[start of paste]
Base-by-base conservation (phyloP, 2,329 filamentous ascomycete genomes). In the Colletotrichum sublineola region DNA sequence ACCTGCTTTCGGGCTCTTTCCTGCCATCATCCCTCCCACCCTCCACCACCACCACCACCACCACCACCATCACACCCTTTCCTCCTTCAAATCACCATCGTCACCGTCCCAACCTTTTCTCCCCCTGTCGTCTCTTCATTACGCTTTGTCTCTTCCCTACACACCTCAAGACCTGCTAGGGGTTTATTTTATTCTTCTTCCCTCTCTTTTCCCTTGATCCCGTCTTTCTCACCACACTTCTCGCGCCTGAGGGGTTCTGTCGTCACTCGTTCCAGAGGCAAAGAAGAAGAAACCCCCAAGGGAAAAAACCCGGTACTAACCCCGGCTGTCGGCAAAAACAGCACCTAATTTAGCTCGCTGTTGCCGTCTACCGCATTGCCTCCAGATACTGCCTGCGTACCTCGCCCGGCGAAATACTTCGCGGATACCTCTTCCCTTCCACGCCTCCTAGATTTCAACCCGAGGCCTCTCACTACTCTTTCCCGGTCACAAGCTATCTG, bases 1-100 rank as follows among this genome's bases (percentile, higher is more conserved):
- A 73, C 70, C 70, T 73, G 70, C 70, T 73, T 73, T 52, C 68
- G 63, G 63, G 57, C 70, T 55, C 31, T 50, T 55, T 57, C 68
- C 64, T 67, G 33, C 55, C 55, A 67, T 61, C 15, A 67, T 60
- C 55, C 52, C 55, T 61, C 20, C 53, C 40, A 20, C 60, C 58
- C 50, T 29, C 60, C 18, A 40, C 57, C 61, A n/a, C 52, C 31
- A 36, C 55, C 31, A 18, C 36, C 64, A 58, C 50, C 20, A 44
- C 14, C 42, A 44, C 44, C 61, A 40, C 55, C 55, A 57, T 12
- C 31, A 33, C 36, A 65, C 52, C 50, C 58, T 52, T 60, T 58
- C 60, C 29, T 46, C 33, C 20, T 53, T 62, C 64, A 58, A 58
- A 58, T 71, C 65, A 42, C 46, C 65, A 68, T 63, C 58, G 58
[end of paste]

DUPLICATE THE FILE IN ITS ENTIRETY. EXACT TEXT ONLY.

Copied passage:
Base-by-base conservation (phyloP, 2,329 filamentous ascomycete genomes). In the Colletotrichum sublineola region DNA sequence ACCTGCTTTCGGGCTCTTTCCTGCCATCATCCCTCCCACCCTCCACCACCACCACCACCACCACCACCATCACACCCTTTCCTCCTTCAAATCACCATCGTCACCGTCCCAACCTTTTCTCCCCCTGTCGTCTCTTCATTACGCTTTGTCTCTTCCCTACACACCTCAAGACCTGCTAGGGGTTTATTTTATTCTTCTTCCCTCTCTTTTCCCTTGATCCCGTCTTTCTCACCACACTTCTCGCGCCTGAGGGGTTCTGTCGTCACTCGTTCCAGAGGCAAAGAAGAAGAAACCCCCAAGGGAAAAAACCCGGTACTAACCCCGGCTGTCGGCAAAAACAGCACCTAATTTAGCTCGCTGTTGCCGTCTACCGCATTGCCTCCAGATACTGCCTGCGTACCTCGCCCGGCGAAATACTTCGCGGATACCTCTTCCCTTCCACGCCTCCTAGATTTCAACCCGAGGCCTCTCACTACTCTTTCCCGGTCACAAGCTATCTG, bases 1-100 rank as follows among this genome's bases (percentile, higher is more conserved):
- A 73, C 70, C 70, T 73, G 70, C 70, T 73, T 73, T 52, C 68
- G 63, G 63, G 57, C 70, T 55, C 31, T 50, T 55, T 57, C 68
- C 64, T 67, G 33, C 55, C 55, A 67, T 61, C 15, A 67, T 60
- C 55, C 52, C 55, T 61, C 20, C 53, C 40, A 20, C 60, C 58
- C 50, T 29, C 60, C 18, A 40, C 57, C 61, A n/a, C 52, C 31
- A 36, C 55, C 31, A 18, C 36, C 64, A 58, C 50, C 20, A 44
- C 14, C 42, A 44, C 44, C 61, A 40, C 55, C 55, A 57, T 12
- C 31, A 33, C 36, A 65, C 52, C 50, C 58, T 52, T 60, T 58
- C 60, C 29, T 46, C 33, C 20, T 53, T 62, C 64, A 58, A 58
- A 58, T 71, C 65, A 42, C 46, C 65, A 68, T 63, C 58, G 58